Sunday, January 15, 2012

Alcatraz Could Be TV's Next Big Hit

I'm ready to predict the midseason replacement series Alcatraz could be TV's next breakout hit.
I've just watched the pilot and this beautifully shot thriller has all the characteristics of a J.J. Abrams-made TV show.
The plot if fantastic to say the least.
Abrams (Fringe) would have us believe that on the day the famous prison in San Francisco's bay was officially closed (March 21, 1963) over 300 prisoners and guards simply vanished.
Just like that.
The first hour starts with two guards arriving on the rock on March 20 at midnight to find that every single person has disappeared. And as they search the catacombs something happens to them, too.
Then we flash forward to today as feisty Frisco police officer Rebecca Madsen (Sarah Joners) is jumping rooftops in hot pursuit of a baddie. He escapes --but not before she gets a good look at his peculiarly boyish face.
Later on she's investigating a murder when a mysterious FBI agent named Emerson Hauser (Sam Neill) tells her to get lost --any homicide involving an FBI officer is his territory. But he's not listed on any FBI rolls.
But Rebecca is nothing if not determined. Her uncle Ray (Robert Forster) just happens to be an ex-guard himself --which would make him much older than he looks.
And then she just happens to bump into the world's leading aiuhority on Alcatraz, a pot bellied genius with two PhDs --named Diego Soto (Jorge Garcia from Lost).
Watching the pilot proved a gripping experience. A ton of dough was plowed into the fabulously photographed chase scenes, the San Francisco location work and the unbelievably scary recreation of the Alcatraz prison (on studio sets in Vancouver),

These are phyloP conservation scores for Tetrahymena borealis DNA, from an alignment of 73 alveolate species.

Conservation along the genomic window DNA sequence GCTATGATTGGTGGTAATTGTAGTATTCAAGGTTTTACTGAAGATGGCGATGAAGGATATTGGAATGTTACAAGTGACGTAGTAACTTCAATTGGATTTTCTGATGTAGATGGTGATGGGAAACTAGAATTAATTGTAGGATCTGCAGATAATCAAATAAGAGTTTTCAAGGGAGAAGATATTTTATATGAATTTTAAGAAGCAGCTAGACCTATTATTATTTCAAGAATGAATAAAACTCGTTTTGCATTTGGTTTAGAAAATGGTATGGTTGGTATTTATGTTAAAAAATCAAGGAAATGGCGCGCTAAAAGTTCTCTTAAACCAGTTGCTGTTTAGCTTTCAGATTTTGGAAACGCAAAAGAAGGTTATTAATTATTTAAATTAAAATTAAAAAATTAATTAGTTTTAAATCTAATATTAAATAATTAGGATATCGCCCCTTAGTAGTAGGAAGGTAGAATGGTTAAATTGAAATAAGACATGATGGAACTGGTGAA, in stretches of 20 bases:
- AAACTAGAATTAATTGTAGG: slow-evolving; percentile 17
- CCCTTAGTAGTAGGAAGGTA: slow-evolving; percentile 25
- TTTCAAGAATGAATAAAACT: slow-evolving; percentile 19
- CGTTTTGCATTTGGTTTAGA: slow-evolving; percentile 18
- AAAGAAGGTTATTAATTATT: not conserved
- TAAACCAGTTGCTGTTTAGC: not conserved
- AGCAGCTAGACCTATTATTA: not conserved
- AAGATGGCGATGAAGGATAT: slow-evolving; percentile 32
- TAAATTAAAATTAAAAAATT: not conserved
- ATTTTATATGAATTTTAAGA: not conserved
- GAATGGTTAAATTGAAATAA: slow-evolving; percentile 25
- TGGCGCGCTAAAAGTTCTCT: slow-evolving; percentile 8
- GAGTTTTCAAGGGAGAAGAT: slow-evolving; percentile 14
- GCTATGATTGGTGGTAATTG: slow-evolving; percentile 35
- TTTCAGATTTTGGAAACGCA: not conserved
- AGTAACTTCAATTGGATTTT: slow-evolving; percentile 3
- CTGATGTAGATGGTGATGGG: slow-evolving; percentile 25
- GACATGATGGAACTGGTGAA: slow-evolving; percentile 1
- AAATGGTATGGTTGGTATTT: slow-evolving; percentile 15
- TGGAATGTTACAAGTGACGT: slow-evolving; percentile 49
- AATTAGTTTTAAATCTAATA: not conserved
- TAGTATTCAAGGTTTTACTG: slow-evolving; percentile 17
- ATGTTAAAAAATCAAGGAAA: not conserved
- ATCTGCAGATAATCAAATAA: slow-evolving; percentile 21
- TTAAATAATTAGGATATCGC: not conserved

But I'm not sure how the story line will evolve over time. It sports such an unique look it could blossom into a hit every bit as big as say Abrams's Lost which went on for seasons with few people ever understanding what was going on.
But there are also mysterious sci-fi strands to the story and the promise of unlocking a huge mystery. As in the hit Twin Peaks.
It satisfies as a detective show. But it's much more than that.
In Alcatraz it seems the guards were almost as brutish as the prisoners. The central character of the first hour, an escapee named Jack Sylvanne, is out to punish the assistant governor who tortured him and kept him confined in the hole for months on end.
Sylvanne is played by charismatic actor Jeffrey Pierce with such passion he overshadows the series regulars.
Fox is known to have had some questions about the pilot and there were industry stories the network might pass on the project.
Among the actors Neill is outstanding as the rapidly aging FBI agent. Sarah Jones doesn't seem mature enough to be a crack police officer --her character's motivations have still to be explained.
The pilot was made with great verve and there are no dull spots whatsoever.
If Alcatraz gets its opportunity to grow its audience it could become the huge dramatic show Fox desperately needs right now.
MY RATING: *** 1/2.

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